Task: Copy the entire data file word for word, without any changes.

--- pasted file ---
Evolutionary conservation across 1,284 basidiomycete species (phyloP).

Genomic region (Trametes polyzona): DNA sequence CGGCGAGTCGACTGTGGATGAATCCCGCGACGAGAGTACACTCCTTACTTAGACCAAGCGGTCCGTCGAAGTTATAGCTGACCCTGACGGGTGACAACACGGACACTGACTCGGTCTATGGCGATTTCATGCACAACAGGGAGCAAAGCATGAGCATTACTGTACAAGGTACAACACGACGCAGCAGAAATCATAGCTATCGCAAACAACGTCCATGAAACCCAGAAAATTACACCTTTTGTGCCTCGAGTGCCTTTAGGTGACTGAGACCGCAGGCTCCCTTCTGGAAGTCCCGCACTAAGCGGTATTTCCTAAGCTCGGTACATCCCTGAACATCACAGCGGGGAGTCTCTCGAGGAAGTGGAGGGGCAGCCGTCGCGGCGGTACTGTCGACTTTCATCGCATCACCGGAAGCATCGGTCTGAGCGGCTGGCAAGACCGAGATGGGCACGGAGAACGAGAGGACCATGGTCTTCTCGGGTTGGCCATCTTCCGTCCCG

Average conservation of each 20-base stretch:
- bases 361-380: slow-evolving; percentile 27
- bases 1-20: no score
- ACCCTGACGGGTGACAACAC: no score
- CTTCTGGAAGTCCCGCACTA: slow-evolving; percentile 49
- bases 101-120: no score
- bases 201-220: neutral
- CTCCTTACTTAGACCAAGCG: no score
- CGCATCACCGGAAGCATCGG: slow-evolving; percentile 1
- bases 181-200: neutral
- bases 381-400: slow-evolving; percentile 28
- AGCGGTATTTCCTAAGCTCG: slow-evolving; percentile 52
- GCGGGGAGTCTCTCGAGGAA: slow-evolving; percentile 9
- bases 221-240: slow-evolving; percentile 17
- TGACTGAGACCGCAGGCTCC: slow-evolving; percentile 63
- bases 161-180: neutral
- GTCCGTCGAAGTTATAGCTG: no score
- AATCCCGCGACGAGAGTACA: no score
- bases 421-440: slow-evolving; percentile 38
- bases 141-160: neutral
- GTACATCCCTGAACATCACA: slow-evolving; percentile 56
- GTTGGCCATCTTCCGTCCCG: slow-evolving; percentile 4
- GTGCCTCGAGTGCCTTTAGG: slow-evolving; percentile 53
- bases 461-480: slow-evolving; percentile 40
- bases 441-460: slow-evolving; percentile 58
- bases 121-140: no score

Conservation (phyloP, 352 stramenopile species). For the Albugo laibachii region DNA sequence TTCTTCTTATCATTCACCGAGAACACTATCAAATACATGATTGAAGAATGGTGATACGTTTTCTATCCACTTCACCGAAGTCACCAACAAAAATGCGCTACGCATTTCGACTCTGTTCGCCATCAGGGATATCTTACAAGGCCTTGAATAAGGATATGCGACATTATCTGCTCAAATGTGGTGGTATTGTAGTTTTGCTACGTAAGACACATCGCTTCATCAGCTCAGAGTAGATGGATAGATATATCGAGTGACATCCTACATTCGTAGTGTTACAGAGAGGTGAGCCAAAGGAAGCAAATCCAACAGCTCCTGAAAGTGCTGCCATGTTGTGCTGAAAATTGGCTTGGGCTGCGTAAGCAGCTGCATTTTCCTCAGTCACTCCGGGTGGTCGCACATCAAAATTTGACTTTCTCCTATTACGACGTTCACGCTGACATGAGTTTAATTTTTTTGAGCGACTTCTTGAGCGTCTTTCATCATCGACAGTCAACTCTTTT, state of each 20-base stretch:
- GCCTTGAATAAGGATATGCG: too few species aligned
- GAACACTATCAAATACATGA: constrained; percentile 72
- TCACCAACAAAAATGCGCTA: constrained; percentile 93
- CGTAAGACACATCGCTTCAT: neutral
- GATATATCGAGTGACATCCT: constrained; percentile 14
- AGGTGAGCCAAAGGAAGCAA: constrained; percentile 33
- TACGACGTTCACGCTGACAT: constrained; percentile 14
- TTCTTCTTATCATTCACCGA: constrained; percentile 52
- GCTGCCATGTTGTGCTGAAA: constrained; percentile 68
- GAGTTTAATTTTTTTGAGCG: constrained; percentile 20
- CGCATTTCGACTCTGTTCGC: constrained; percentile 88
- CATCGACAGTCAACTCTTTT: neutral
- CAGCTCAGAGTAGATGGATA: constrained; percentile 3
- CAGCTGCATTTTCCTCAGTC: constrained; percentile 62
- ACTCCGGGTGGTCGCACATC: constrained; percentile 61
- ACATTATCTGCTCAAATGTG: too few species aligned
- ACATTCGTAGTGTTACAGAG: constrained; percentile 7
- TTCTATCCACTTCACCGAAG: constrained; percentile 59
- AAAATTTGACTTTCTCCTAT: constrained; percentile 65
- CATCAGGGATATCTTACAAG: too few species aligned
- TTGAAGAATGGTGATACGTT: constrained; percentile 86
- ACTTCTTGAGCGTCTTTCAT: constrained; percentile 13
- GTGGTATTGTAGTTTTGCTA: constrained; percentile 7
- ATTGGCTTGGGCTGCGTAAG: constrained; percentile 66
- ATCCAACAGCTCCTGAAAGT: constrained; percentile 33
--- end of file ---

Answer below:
Evolutionary conservation across 1,284 basidiomycete species (phyloP).

Genomic region (Trametes polyzona): DNA sequence CGGCGAGTCGACTGTGGATGAATCCCGCGACGAGAGTACACTCCTTACTTAGACCAAGCGGTCCGTCGAAGTTATAGCTGACCCTGACGGGTGACAACACGGACACTGACTCGGTCTATGGCGATTTCATGCACAACAGGGAGCAAAGCATGAGCATTACTGTACAAGGTACAACACGACGCAGCAGAAATCATAGCTATCGCAAACAACGTCCATGAAACCCAGAAAATTACACCTTTTGTGCCTCGAGTGCCTTTAGGTGACTGAGACCGCAGGCTCCCTTCTGGAAGTCCCGCACTAAGCGGTATTTCCTAAGCTCGGTACATCCCTGAACATCACAGCGGGGAGTCTCTCGAGGAAGTGGAGGGGCAGCCGTCGCGGCGGTACTGTCGACTTTCATCGCATCACCGGAAGCATCGGTCTGAGCGGCTGGCAAGACCGAGATGGGCACGGAGAACGAGAGGACCATGGTCTTCTCGGGTTGGCCATCTTCCGTCCCG

Average conservation of each 20-base stretch:
- bases 361-380: slow-evolving; percentile 27
- bases 1-20: no score
- ACCCTGACGGGTGACAACAC: no score
- CTTCTGGAAGTCCCGCACTA: slow-evolving; percentile 49
- bases 101-120: no score
- bases 201-220: neutral
- CTCCTTACTTAGACCAAGCG: no score
- CGCATCACCGGAAGCATCGG: slow-evolving; percentile 1
- bases 181-200: neutral
- bases 381-400: slow-evolving; percentile 28
- AGCGGTATTTCCTAAGCTCG: slow-evolving; percentile 52
- GCGGGGAGTCTCTCGAGGAA: slow-evolving; percentile 9
- bases 221-240: slow-evolving; percentile 17
- TGACTGAGACCGCAGGCTCC: slow-evolving; percentile 63
- bases 161-180: neutral
- GTCCGTCGAAGTTATAGCTG: no score
- AATCCCGCGACGAGAGTACA: no score
- bases 421-440: slow-evolving; percentile 38
- bases 141-160: neutral
- GTACATCCCTGAACATCACA: slow-evolving; percentile 56
- GTTGGCCATCTTCCGTCCCG: slow-evolving; percentile 4
- GTGCCTCGAGTGCCTTTAGG: slow-evolving; percentile 53
- bases 461-480: slow-evolving; percentile 40
- bases 441-460: slow-evolving; percentile 58
- bases 121-140: no score

Conservation (phyloP, 352 stramenopile species). For the Albugo laibachii region DNA sequence TTCTTCTTATCATTCACCGAGAACACTATCAAATACATGATTGAAGAATGGTGATACGTTTTCTATCCACTTCACCGAAGTCACCAACAAAAATGCGCTACGCATTTCGACTCTGTTCGCCATCAGGGATATCTTACAAGGCCTTGAATAAGGATATGCGACATTATCTGCTCAAATGTGGTGGTATTGTAGTTTTGCTACGTAAGACACATCGCTTCATCAGCTCAGAGTAGATGGATAGATATATCGAGTGACATCCTACATTCGTAGTGTTACAGAGAGGTGAGCCAAAGGAAGCAAATCCAACAGCTCCTGAAAGTGCTGCCATGTTGTGCTGAAAATTGGCTTGGGCTGCGTAAGCAGCTGCATTTTCCTCAGTCACTCCGGGTGGTCGCACATCAAAATTTGACTTTCTCCTATTACGACGTTCACGCTGACATGAGTTTAATTTTTTTGAGCGACTTCTTGAGCGTCTTTCATCATCGACAGTCAACTCTTTT, state of each 20-base stretch:
- GCCTTGAATAAGGATATGCG: too few species aligned
- GAACACTATCAAATACATGA: constrained; percentile 72
- TCACCAACAAAAATGCGCTA: constrained; percentile 93
- CGTAAGACACATCGCTTCAT: neutral
- GATATATCGAGTGACATCCT: constrained; percentile 14
- AGGTGAGCCAAAGGAAGCAA: constrained; percentile 33
- TACGACGTTCACGCTGACAT: constrained; percentile 14
- TTCTTCTTATCATTCACCGA: constrained; percentile 52
- GCTGCCATGTTGTGCTGAAA: constrained; percentile 68
- GAGTTTAATTTTTTTGAGCG: constrained; percentile 20
- CGCATTTCGACTCTGTTCGC: constrained; percentile 88
- CATCGACAGTCAACTCTTTT: neutral
- CAGCTCAGAGTAGATGGATA: constrained; percentile 3
- CAGCTGCATTTTCCTCAGTC: constrained; percentile 62
- ACTCCGGGTGGTCGCACATC: constrained; percentile 61
- ACATTATCTGCTCAAATGTG: too few species aligned
- ACATTCGTAGTGTTACAGAG: constrained; percentile 7
- TTCTATCCACTTCACCGAAG: constrained; percentile 59
- AAAATTTGACTTTCTCCTAT: constrained; percentile 65
- CATCAGGGATATCTTACAAG: too few species aligned
- TTGAAGAATGGTGATACGTT: constrained; percentile 86
- ACTTCTTGAGCGTCTTTCAT: constrained; percentile 13
- GTGGTATTGTAGTTTTGCTA: constrained; percentile 7
- ATTGGCTTGGGCTGCGTAAG: constrained; percentile 66
- ATCCAACAGCTCCTGAAAGT: constrained; percentile 33